SNIDER: Eagles owned FedEx from field to stands

Rick Snider
December 30, 2018 - 7:52 pm

Brad Mills-USA TODAY Sports


It was even more of a disaster than expected.

Some 90 percent of the crowd favored the Philadelphia Eagles. They roamed the concourse chanting E-A-G-L-E-S while singing “Fly Eagles Fly” from the stands. They drowned out the Washington Redskins quarterback and celebrated making the playoffs after winning 24-0 on Sunday.

But, this all happened at FedEx Field.

For once, there was a decent crowd. Maybe the season’s most in reaching the low 50,000s. But, there weren’t 10,000 Redskins fans at the season-finale. The stadium was nearly green throughout. They owned the place.

Welcome to the Linc South.

The Eagles owned the field. The Redskins defense allowed a near 12-minute touchdown drive in the second quarter. The offense barely finished in the black in total yardage. But the only action in Washington’s end zone was a marriage proposal during a time out.

Sorry Washington, but no free toppings on your New Year’s Eve pizza. Forget Crust Monday. Welcome to the Crust Offseason.

What’s it going to take to wake up owner Dan Snyder to the rock-bottom mess that this franchise has become? The town has abandoned the team. A half-century love affair has reached the death-to-we-part phase.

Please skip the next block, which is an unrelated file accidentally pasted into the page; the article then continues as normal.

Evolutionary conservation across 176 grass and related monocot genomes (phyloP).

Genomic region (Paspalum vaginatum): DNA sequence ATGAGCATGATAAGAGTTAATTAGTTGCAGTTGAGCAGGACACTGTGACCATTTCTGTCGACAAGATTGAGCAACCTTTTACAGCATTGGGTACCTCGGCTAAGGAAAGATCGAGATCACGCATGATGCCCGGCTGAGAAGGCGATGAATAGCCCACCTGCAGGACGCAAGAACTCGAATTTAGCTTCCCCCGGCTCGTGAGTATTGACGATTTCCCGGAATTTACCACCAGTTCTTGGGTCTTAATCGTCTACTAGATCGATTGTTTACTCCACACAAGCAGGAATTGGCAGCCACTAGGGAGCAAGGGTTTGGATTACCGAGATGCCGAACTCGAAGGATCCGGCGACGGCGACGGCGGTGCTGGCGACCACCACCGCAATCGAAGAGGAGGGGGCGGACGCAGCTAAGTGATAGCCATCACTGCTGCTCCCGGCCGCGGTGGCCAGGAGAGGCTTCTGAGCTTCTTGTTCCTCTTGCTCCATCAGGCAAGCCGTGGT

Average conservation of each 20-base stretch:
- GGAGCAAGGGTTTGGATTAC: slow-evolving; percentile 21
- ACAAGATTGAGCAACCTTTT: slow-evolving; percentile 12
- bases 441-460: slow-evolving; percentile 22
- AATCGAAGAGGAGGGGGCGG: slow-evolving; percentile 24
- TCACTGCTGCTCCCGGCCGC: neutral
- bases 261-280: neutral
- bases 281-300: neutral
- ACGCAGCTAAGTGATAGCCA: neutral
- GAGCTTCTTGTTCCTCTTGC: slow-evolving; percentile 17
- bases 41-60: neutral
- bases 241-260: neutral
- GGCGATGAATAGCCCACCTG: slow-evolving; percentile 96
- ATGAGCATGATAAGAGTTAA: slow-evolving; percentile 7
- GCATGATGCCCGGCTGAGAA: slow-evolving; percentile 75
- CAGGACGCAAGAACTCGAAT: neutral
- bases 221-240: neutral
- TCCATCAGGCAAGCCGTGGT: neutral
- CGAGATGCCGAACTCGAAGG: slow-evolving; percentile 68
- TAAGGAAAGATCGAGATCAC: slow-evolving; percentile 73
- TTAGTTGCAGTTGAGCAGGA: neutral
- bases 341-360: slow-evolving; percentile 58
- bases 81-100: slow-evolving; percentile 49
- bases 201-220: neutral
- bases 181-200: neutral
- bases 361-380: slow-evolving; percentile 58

Snyder should be embarrassed. Instead, he’ll probably fire more ticket sellers. Maybe the parking people, too, for not luring more cars into the stadium.

But the Eagles nest in Landover won’t be a wakeup call to someone with blinders. Team president Bruce Allen looks to be back. Even a potential position change to business-side only won’t fool fans. Either Allen leaves or nothing changes from his nine years of franchise decay.

There probably won’t be a new coach or shiny first-round quarterback to lure fans back next season, either. The team doesn’t even have enough cap room to sign a marketable free agent passer.  A 7-9 season with 25 players on injured reserve doesn’t seem so bad until remembering the Redskins were once 6-3.

Welcome to the offseason where even hope no longer comes to Washington.


Rick Snider has covered Washington sports since 1978. Follow him on Twitter @Snide_Remarks.